2018-10-10 / Front Page

Treasurer raises concerns about budget

810-452-2684 • skovac @mihomepaper.com

Sanilac County Treasurer Trudy Nicol expressed her concerns last week to the Board of Commissioners that it was about to violate one of its own financial policies.

Nicol pointed out that certain fund transfer proposals in the current budgeting process would exceed the minimum balance requirement of the delinquent tax revolving fund (DTRF) as established by the board’s own policy.

The more than $6 million fund maintained by the county enables the treasurer to pay schools and local governments the full amount up front of the portion of each local tax levy that is delinquent, providing significant cash flow benefits to the local units.

The DTRF also provides a pool of cash from which county departments have borrowed for purchases and emergency needs which are not planned for or budgeted.

The fund is one of the wells commissioners draw from in their effort to keep a balanced budget under the revenue constraints imposed by the millage rollbacks mandated by the Headlee Amendment. Another well is the fund equity balance left over from the previous fiscal year.

Despite rising costs, the Sanilac County Board of Commissioners has been able to provide basic services to residents within the limits of the Headlee Amendment, a state law which prevents governments from reaping the automatic financial windfall from rises in the value of real property each year.

Though Sanilac County has a half-dozen small voter approved special millages, general governmental operations are funded at the statutory minimum millage level for county operating.

According to the 2019 General Fund Draft Budget Presentation, 41 percent of the funding for government operations comes from the five-mill operating millage prescribed by the Michigan constitution. Headlee takes that down to 4.0484 mills, the statutory minimum.

The rollback saved county property tax payers about $1 million last year.

Nicol told the board, “I am here requesting an audience. I am asking for some of your time. I feel like I wasn’t included in the budget process. My concern is that, if the (delinquent tax revolving) fund transfers continue along this trend, it will deplete the fund completely. If your plan is to eventually have me borrow money to pay off the local units, let me know.”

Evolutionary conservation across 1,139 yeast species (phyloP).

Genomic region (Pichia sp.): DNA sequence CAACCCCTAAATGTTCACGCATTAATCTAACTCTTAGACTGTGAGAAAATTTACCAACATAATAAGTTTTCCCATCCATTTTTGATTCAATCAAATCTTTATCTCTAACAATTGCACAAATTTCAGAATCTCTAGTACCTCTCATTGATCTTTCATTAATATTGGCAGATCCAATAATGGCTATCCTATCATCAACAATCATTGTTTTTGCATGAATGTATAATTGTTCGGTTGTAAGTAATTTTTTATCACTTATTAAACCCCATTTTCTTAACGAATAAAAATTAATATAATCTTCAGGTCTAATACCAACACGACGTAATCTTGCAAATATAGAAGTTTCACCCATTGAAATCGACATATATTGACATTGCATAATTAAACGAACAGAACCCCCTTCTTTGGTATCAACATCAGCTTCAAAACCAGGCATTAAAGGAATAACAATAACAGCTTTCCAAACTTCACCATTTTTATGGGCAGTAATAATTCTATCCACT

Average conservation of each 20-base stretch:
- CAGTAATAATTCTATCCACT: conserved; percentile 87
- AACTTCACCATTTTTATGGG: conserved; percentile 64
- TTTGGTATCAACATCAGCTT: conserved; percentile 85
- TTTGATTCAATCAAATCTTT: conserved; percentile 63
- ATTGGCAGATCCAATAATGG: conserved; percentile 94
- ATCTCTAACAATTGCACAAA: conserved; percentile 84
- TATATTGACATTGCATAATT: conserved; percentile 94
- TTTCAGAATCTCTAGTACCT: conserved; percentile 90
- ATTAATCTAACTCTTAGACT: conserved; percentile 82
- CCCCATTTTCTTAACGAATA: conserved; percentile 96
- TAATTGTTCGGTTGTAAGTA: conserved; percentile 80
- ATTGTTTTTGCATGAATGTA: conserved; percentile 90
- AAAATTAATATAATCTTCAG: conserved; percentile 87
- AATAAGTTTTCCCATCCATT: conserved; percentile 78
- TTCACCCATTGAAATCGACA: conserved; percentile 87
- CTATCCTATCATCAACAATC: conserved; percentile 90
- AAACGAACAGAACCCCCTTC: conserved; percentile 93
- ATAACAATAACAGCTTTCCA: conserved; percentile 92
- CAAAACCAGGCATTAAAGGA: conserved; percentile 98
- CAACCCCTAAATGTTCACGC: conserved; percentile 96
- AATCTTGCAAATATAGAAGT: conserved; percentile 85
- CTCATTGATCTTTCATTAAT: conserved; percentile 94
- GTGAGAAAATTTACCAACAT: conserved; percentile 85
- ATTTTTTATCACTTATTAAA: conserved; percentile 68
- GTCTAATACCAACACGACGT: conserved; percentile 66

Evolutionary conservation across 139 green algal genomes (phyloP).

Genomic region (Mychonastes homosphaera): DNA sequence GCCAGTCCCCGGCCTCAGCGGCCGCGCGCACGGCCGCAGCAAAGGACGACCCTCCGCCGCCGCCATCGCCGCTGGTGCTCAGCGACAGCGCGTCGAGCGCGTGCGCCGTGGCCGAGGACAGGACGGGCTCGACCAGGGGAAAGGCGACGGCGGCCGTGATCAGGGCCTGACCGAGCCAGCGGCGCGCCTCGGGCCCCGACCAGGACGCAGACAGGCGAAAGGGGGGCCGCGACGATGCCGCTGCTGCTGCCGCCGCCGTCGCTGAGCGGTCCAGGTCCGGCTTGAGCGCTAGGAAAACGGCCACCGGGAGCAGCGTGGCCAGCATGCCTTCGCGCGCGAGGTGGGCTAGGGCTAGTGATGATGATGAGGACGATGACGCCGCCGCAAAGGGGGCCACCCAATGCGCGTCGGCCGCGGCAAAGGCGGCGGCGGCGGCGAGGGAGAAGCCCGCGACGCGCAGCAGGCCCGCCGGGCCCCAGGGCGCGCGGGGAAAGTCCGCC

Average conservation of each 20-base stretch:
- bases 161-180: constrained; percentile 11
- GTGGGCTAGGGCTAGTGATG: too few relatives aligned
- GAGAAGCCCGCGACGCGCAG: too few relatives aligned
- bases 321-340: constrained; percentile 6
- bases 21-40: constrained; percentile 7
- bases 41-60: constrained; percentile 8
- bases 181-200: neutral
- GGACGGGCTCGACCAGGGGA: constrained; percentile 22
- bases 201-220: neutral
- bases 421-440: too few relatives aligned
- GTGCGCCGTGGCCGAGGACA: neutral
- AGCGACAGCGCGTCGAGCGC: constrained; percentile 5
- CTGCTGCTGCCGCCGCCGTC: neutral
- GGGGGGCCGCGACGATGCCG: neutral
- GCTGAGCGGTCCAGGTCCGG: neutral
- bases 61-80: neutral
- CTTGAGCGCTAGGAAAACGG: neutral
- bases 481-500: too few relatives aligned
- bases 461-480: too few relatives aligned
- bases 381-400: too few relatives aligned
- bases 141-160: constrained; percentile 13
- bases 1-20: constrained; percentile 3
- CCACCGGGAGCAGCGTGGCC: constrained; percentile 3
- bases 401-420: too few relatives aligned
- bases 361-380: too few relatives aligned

Commission Chairman Dan Dean thanked Nicol for her presentation and supporting documents and said, “We will review our policy of using the delinquent tax revolving fund.”

After the meeting, Finance Committee Chairman Gary Heberling told the News, “Trudy has some concerns. We are all on the same team. It takes all of us working together. We want to talk to her.”

In a follow up email to the News, Heberling wrote, “Unfortunately, there are times when tough decisions have to be made in order to ensure the integrity of viable county operations. The thought process behind utilizing surplus (funds) from the Delinquent Tax Revolving Fund was not to jeopardize the county’s ability to pay local units for delinquent taxes without borrowing, but to ensure the availability of contingency in the event an unbudgeted expense occurs in 2019.”

Dean further explained in an email to the News, “After receiving the budget submissions from the department heads, a thorough evaluation of anticipated revenue and requested expenditures is made. The board set a goal of increasing contingency funds…In order to accomplish that, a search for additional revenue sources was made. The Tax Foreclosure Fund has proven to be a reliable source and appeared to have a significant surplus. The Delinquent Tax Funds likewise appear to have significantly more reserves than are needed to pay the local governments leading to a preliminary discussion about the possibility of a slightly larger transfer to the general fund that would still maintain the self-funding nature of that program.

“I realize that this would require a modification of the current board policy…I believe the process has been transparent with a great deal of input from department heads. The county treasurer plays a crucial role and we look forward to continuing to work with her.”

Commissioners are planning to adopt the 2019 general fund budget following a public hearing on Nov. 6.

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